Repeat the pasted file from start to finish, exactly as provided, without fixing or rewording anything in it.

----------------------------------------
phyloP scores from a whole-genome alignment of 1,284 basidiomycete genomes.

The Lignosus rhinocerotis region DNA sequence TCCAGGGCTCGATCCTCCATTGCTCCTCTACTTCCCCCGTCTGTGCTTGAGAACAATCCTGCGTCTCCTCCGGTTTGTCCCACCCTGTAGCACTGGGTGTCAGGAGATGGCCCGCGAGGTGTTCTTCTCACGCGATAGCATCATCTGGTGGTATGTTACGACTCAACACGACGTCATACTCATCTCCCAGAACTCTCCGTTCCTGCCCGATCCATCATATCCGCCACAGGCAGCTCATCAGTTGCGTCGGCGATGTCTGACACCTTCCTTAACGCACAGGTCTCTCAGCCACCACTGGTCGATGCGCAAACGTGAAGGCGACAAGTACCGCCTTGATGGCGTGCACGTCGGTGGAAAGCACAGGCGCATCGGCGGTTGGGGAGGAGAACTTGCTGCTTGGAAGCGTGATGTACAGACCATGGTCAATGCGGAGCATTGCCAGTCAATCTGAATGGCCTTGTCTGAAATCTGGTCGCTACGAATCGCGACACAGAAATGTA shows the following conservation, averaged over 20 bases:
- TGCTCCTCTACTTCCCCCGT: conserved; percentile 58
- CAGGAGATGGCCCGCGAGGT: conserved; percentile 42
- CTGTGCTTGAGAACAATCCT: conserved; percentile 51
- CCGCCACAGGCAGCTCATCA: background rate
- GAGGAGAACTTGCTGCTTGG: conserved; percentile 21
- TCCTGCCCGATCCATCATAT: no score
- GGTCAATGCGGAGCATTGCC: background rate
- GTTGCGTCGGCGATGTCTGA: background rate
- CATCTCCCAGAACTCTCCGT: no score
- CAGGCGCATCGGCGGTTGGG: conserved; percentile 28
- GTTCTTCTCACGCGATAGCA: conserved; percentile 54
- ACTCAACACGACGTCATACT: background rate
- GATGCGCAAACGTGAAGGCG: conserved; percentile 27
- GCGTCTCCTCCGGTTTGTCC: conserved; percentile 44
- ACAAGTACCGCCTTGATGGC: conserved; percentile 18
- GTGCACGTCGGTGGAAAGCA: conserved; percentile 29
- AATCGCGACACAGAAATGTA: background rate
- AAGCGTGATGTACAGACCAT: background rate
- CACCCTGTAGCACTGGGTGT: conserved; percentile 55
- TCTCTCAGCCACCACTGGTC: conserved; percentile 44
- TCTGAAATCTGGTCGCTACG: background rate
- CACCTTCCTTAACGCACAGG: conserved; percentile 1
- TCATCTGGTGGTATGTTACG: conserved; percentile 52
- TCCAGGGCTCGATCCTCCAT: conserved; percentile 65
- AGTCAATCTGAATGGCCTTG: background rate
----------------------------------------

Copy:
phyloP scores from a whole-genome alignment of 1,284 basidiomycete genomes.

The Lignosus rhinocerotis region DNA sequence TCCAGGGCTCGATCCTCCATTGCTCCTCTACTTCCCCCGTCTGTGCTTGAGAACAATCCTGCGTCTCCTCCGGTTTGTCCCACCCTGTAGCACTGGGTGTCAGGAGATGGCCCGCGAGGTGTTCTTCTCACGCGATAGCATCATCTGGTGGTATGTTACGACTCAACACGACGTCATACTCATCTCCCAGAACTCTCCGTTCCTGCCCGATCCATCATATCCGCCACAGGCAGCTCATCAGTTGCGTCGGCGATGTCTGACACCTTCCTTAACGCACAGGTCTCTCAGCCACCACTGGTCGATGCGCAAACGTGAAGGCGACAAGTACCGCCTTGATGGCGTGCACGTCGGTGGAAAGCACAGGCGCATCGGCGGTTGGGGAGGAGAACTTGCTGCTTGGAAGCGTGATGTACAGACCATGGTCAATGCGGAGCATTGCCAGTCAATCTGAATGGCCTTGTCTGAAATCTGGTCGCTACGAATCGCGACACAGAAATGTA shows the following conservation, averaged over 20 bases:
- TGCTCCTCTACTTCCCCCGT: conserved; percentile 58
- CAGGAGATGGCCCGCGAGGT: conserved; percentile 42
- CTGTGCTTGAGAACAATCCT: conserved; percentile 51
- CCGCCACAGGCAGCTCATCA: background rate
- GAGGAGAACTTGCTGCTTGG: conserved; percentile 21
- TCCTGCCCGATCCATCATAT: no score
- GGTCAATGCGGAGCATTGCC: background rate
- GTTGCGTCGGCGATGTCTGA: background rate
- CATCTCCCAGAACTCTCCGT: no score
- CAGGCGCATCGGCGGTTGGG: conserved; percentile 28
- GTTCTTCTCACGCGATAGCA: conserved; percentile 54
- ACTCAACACGACGTCATACT: background rate
- GATGCGCAAACGTGAAGGCG: conserved; percentile 27
- GCGTCTCCTCCGGTTTGTCC: conserved; percentile 44
- ACAAGTACCGCCTTGATGGC: conserved; percentile 18
- GTGCACGTCGGTGGAAAGCA: conserved; percentile 29
- AATCGCGACACAGAAATGTA: background rate
- AAGCGTGATGTACAGACCAT: background rate
- CACCCTGTAGCACTGGGTGT: conserved; percentile 55
- TCTCTCAGCCACCACTGGTC: conserved; percentile 44
- TCTGAAATCTGGTCGCTACG: background rate
- CACCTTCCTTAACGCACAGG: conserved; percentile 1
- TCATCTGGTGGTATGTTACG: conserved; percentile 52
- TCCAGGGCTCGATCCTCCAT: conserved; percentile 65
- AGTCAATCTGAATGGCCTTG: background rate